Musical Meanings

Jonathan L. Friedmann, Ph.D.

Theories about meaning in music are divided into two main camps: absolutist and referentialist. Absolutists holds that meaning is autonomously generated by the music. Responses stirred are secondary and independent from the music itself, which can only express musicality. Referentialists, on the other hand, contend that music is a shorthand for concepts, actions, images, and mood states. Music legitimately refers to things outside of itself. Whether the truth lies at either pole or resides somewhere in between, this debate usually grants a pass to song. By virtue of incorporating the comparatively straightforward symbolism of language, even the most obscure song is thought to have clearer signification than music without words.

Words substantially relieve music of the burden of generating meaning. They instantaneously imbue sound with an essence, which can change as quickly as the words are switched out for others. Still, it would be a mistake to think that lyrics are the ultimate decider of a song’s meaning. For every song that gives a more or less uniform impression, there are at least as many that leave room for interpretation. This is not only true for lyrics featuring ambiguity or metaphor; even lucid songs can be multivalent.

This is partly because songs typically originate from a personal place. The songwriter writes about experiences and sentiments tied to specific people, settings, moments, and so on. Listeners tend to personalize these themes and make them their own, with all the subjectivity that implies. Another complicating factor is association. The meaning of a song can be formed and re-formed depending on when, where, and with whom it is heard. This is exemplified in the “our song” phenomenon, when strong connections create a sense of ownership, and the “recycled song” phenomenon, when a tune begins on the radio, makes its way into a movie, becomes a wedding song, gets used in a commercial, etc. New meanings accumulate with each new usage.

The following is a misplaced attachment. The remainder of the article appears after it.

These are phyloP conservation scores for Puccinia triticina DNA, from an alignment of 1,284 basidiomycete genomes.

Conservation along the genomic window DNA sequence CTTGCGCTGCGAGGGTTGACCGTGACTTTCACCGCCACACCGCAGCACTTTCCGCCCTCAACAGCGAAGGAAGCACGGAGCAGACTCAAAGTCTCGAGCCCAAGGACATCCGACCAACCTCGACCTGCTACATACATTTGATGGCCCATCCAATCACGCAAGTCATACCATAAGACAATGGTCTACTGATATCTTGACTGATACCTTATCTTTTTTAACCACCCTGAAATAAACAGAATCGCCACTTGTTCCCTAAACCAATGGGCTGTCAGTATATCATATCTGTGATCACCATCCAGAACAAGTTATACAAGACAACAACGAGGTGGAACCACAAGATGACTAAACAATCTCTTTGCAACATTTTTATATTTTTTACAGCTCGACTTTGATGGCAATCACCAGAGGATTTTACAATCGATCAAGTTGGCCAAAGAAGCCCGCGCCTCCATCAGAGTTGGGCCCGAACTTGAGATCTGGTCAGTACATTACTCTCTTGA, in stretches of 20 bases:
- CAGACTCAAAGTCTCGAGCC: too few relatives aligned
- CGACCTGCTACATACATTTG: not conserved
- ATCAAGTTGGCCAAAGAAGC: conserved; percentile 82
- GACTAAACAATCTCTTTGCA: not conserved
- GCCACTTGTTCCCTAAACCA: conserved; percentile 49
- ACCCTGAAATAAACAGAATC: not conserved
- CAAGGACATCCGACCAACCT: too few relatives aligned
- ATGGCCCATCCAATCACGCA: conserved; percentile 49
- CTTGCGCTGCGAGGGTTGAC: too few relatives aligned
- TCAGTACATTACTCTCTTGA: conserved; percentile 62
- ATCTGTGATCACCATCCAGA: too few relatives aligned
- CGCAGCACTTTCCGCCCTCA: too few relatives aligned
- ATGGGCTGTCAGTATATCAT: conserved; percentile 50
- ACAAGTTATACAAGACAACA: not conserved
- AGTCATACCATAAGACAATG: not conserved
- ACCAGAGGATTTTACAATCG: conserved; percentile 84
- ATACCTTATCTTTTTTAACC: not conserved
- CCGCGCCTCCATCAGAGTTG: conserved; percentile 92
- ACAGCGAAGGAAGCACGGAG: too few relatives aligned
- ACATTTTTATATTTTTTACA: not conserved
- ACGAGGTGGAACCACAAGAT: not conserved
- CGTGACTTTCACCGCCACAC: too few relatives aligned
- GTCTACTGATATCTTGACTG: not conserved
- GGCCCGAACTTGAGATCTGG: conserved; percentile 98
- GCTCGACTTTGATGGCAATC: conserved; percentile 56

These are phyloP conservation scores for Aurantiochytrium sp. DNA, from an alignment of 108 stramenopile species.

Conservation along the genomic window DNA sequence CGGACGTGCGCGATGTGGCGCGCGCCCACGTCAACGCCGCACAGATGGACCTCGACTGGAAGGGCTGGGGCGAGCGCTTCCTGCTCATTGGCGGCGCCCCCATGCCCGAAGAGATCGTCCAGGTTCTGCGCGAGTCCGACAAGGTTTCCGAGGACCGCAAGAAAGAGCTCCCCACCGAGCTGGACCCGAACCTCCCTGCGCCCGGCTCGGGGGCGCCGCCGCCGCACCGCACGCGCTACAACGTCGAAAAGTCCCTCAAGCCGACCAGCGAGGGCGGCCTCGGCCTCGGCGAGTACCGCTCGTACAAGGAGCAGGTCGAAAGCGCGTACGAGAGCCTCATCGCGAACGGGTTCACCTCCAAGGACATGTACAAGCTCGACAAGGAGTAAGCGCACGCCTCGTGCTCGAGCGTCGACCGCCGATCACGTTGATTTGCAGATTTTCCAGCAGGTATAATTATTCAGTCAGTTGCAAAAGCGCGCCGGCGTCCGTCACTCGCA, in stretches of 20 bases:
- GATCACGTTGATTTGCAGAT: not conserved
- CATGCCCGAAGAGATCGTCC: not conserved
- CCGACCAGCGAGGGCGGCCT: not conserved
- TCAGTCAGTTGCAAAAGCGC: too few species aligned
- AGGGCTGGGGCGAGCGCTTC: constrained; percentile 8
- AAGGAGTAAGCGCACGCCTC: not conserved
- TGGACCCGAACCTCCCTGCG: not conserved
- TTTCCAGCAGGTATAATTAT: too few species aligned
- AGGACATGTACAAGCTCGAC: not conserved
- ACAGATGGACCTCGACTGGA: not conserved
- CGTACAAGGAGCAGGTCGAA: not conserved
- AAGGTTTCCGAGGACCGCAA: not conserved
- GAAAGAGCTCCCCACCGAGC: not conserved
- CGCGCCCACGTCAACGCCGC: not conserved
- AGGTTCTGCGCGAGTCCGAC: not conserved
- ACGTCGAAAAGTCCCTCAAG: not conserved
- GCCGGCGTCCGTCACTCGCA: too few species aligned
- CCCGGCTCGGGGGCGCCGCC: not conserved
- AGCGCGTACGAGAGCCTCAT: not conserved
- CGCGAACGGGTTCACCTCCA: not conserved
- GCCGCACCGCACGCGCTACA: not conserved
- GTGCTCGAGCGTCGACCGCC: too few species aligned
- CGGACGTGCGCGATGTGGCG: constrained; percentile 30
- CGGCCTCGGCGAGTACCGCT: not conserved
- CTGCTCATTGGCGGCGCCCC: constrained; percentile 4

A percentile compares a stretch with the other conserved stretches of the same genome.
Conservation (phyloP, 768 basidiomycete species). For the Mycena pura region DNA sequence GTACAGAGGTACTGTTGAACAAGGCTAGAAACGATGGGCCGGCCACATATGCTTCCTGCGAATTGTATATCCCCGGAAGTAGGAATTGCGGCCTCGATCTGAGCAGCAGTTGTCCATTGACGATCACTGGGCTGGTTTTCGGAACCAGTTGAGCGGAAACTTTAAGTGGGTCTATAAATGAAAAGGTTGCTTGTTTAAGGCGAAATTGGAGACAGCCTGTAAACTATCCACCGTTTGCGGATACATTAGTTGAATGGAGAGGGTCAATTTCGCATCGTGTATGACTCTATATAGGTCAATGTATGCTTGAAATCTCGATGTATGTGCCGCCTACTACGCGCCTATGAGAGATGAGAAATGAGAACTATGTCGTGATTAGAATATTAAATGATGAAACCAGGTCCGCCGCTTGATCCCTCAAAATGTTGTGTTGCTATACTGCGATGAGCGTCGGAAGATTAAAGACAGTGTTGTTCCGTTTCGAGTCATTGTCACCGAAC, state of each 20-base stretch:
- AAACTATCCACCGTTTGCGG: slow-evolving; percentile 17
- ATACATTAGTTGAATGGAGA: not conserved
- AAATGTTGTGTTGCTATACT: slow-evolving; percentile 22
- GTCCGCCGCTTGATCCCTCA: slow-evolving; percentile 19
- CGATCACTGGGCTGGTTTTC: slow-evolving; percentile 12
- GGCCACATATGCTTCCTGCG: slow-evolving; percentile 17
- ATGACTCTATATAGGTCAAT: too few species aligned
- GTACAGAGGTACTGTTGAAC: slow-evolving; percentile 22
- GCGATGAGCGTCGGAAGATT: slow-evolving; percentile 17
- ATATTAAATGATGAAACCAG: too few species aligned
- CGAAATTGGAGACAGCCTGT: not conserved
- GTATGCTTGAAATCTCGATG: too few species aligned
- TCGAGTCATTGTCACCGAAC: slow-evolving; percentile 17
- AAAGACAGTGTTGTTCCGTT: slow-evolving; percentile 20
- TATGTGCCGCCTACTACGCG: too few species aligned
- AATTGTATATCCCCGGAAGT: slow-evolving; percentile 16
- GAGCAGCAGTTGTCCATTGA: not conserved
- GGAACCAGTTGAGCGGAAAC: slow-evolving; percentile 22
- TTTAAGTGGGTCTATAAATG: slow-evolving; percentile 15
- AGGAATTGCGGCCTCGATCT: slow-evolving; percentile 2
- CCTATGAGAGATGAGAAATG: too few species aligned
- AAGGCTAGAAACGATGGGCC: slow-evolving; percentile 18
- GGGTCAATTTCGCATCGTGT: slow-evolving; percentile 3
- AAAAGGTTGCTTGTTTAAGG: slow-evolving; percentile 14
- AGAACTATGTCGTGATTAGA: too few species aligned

There are also listeners who pay little attention to song lyrics, either because of thematic non-resonance, linguistic incomprehensibility, or an attraction to something else in the performance. This nullifies any clarity the words may have provided.

In the end, vagueness is a unifying aspect of music with and without words. Lyrics can mitigate uncertainty, but the fuzziness of musical meaning remains.

Visit Jonathan’s website to keep up on his latest endeavors, browse his book and article archives, and listen to sample compositions.

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